By Tanvi Mehta
NEW DELHI (Reuters) - Prime Minister Narendra Modi's placard at the opening of the G20 summit on Saturday referred to India as "Bharat", raising speculation of a change of name for the South Asian nation.
India is also called Bharat, Bharata, Hindustan - its pre-colonial names - in Indian languages and these are used interchangeably by the public and officially.
While the country has traditionally stuck to using India in titles such as president or prime minister while communicating in English, President Droupadi Murmu earlier this week referred to herself as the "President of Bharat" in a dinner invitation for a reception of G20 leaders, sparking controversy.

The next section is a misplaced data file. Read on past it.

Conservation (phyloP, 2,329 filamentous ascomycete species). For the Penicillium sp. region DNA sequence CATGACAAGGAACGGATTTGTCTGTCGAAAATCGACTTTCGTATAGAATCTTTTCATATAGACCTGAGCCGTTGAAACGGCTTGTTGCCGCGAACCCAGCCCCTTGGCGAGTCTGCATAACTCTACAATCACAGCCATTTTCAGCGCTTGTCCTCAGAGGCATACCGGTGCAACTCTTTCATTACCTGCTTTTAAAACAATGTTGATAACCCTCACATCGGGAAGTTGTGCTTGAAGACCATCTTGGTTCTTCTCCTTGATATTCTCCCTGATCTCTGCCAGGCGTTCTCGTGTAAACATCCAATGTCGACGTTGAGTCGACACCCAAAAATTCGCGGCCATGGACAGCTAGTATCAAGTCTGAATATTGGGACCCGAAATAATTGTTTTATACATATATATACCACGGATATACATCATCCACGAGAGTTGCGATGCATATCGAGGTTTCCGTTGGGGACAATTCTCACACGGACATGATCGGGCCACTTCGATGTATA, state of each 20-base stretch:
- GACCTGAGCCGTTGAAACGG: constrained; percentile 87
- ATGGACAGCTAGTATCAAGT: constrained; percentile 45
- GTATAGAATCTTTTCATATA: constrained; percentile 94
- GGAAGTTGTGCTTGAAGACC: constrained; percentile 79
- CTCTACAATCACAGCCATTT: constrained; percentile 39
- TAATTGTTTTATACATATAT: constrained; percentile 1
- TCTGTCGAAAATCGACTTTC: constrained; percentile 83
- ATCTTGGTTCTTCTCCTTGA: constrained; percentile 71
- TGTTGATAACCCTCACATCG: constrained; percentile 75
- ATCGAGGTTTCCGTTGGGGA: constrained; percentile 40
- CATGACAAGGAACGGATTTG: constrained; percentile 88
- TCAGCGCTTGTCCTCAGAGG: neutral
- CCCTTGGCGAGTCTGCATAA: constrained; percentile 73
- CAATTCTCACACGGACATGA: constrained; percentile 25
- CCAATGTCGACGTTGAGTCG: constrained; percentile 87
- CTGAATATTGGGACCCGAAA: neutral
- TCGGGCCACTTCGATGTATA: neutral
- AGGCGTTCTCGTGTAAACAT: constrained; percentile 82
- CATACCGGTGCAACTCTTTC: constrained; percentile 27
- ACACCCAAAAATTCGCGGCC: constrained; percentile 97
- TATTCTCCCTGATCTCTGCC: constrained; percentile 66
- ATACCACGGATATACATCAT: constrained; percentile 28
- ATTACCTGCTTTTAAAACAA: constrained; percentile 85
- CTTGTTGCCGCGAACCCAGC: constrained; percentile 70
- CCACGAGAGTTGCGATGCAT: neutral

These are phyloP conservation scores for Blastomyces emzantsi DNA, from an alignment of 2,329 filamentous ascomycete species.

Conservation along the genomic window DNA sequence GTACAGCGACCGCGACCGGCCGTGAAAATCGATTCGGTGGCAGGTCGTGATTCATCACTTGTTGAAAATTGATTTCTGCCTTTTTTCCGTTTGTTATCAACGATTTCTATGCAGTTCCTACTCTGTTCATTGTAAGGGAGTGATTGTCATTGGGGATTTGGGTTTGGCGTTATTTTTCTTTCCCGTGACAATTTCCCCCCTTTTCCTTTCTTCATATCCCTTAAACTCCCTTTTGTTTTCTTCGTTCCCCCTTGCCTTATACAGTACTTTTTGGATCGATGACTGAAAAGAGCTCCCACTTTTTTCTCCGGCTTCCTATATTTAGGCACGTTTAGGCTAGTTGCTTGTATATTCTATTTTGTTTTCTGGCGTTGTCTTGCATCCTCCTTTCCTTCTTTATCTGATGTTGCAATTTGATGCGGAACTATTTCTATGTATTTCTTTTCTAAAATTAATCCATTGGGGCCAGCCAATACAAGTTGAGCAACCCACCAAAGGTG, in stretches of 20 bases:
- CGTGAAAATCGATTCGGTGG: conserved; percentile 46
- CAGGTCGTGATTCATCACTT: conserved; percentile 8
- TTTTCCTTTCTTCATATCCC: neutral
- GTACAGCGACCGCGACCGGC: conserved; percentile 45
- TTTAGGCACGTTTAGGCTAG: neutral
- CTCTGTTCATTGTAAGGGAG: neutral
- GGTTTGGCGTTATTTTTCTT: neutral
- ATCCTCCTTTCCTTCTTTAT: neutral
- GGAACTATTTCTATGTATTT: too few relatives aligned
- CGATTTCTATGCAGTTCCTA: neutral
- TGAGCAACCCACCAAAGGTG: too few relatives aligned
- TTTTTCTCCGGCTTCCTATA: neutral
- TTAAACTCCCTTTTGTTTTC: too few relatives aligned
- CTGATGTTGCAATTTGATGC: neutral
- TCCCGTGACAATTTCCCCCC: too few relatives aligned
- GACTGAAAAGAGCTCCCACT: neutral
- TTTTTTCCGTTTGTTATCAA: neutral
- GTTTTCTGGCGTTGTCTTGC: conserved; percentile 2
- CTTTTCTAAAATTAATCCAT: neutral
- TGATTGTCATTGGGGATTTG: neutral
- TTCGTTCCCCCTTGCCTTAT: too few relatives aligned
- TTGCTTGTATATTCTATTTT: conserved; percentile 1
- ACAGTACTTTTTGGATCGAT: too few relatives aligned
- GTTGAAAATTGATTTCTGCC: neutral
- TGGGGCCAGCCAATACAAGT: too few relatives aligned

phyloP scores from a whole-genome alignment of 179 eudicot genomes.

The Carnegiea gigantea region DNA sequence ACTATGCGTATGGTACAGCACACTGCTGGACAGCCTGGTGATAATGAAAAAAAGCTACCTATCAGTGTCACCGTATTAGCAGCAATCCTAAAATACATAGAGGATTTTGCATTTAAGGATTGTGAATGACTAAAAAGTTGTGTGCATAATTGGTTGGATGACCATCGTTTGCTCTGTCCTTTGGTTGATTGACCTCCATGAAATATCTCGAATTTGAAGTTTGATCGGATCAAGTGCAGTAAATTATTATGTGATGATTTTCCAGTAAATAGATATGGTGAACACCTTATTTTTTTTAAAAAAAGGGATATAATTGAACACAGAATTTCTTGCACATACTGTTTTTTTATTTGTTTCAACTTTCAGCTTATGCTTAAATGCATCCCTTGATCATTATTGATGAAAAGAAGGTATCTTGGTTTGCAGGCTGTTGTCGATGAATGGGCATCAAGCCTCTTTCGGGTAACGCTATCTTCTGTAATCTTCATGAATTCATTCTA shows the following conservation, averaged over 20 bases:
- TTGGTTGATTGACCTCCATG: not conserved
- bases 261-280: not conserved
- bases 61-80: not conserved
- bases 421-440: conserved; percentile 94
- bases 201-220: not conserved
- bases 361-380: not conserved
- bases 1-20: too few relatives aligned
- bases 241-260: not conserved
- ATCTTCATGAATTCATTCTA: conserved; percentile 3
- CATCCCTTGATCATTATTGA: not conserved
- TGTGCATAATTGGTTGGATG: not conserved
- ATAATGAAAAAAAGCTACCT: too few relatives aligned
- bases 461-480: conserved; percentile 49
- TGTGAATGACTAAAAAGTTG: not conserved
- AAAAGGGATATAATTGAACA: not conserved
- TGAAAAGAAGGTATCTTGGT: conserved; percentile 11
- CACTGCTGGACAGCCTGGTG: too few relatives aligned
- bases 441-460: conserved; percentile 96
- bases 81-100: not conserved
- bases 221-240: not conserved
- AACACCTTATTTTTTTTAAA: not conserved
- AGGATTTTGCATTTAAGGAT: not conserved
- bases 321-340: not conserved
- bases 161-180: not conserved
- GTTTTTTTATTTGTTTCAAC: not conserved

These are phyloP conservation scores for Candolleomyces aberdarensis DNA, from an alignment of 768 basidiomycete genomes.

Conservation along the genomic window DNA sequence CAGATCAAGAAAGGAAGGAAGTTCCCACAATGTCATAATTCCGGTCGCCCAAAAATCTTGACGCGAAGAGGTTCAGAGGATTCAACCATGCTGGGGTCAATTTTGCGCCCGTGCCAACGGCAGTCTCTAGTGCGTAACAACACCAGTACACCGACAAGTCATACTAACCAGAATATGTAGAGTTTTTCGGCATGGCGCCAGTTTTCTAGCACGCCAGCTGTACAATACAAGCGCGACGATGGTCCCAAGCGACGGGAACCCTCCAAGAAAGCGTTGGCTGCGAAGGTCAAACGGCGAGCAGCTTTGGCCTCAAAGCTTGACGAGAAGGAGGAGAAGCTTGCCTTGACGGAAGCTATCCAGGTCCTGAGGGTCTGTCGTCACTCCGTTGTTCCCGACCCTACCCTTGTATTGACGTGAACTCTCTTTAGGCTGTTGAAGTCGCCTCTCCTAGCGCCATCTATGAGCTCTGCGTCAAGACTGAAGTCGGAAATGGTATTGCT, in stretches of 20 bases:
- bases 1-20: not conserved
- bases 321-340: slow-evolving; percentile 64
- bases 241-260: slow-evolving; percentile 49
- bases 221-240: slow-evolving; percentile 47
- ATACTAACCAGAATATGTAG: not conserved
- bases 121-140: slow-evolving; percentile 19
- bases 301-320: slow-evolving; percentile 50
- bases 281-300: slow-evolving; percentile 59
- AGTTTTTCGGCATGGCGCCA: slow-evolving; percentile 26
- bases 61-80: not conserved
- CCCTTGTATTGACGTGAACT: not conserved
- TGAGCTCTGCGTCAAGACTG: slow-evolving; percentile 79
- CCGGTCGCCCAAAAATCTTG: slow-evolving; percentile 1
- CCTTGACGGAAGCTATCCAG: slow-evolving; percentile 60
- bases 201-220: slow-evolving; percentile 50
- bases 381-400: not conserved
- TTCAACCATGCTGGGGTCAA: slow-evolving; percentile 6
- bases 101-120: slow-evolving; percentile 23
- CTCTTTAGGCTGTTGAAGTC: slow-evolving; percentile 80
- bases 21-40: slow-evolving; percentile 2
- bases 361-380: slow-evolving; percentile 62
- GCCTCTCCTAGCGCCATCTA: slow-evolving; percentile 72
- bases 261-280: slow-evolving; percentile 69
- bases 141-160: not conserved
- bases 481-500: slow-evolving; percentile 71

As Modi declared the summit in New Delhi open on Saturday, he sat behind a table nameplate that read "Bharat", while the G20 logo had both names - "Bharat" written in Hindi and "India" in English.
Such placards have used "India" in the past.
Speaking in Hindi, the language spoken by a majority of the population, Modi said "Bharat welcomes the delegates as the President of the G20".
New Delhi is hosting leaders of major economies for the bloc's summit at a new, $300 million conch-shaped convention centre called Bharat Mandapam, opposite a 16th-century stone fort.
While some supporters of the name Bharat say "India" was given by British colonisers, historians say the name predates colonial rule by centuries.
The Rashtriya Swayamsevak Sangh, the ideological parent of the ruling Bhartiya Janata Party (BJP), has always insisted on calling the country Bharat.
Modi's rivals say the change has been forced by the new opposition alliance formed by 28 parties in July called INDIA or Indian National Developmental Inclusive Alliance, to take on BJP in parliamentary elections next year.
A spokesperson for the Prime Minister's Office did not respond to a request for comment.
(Reporting by Tanvi Mehta; Editing by YP Rajesh and Jacqueline Wong)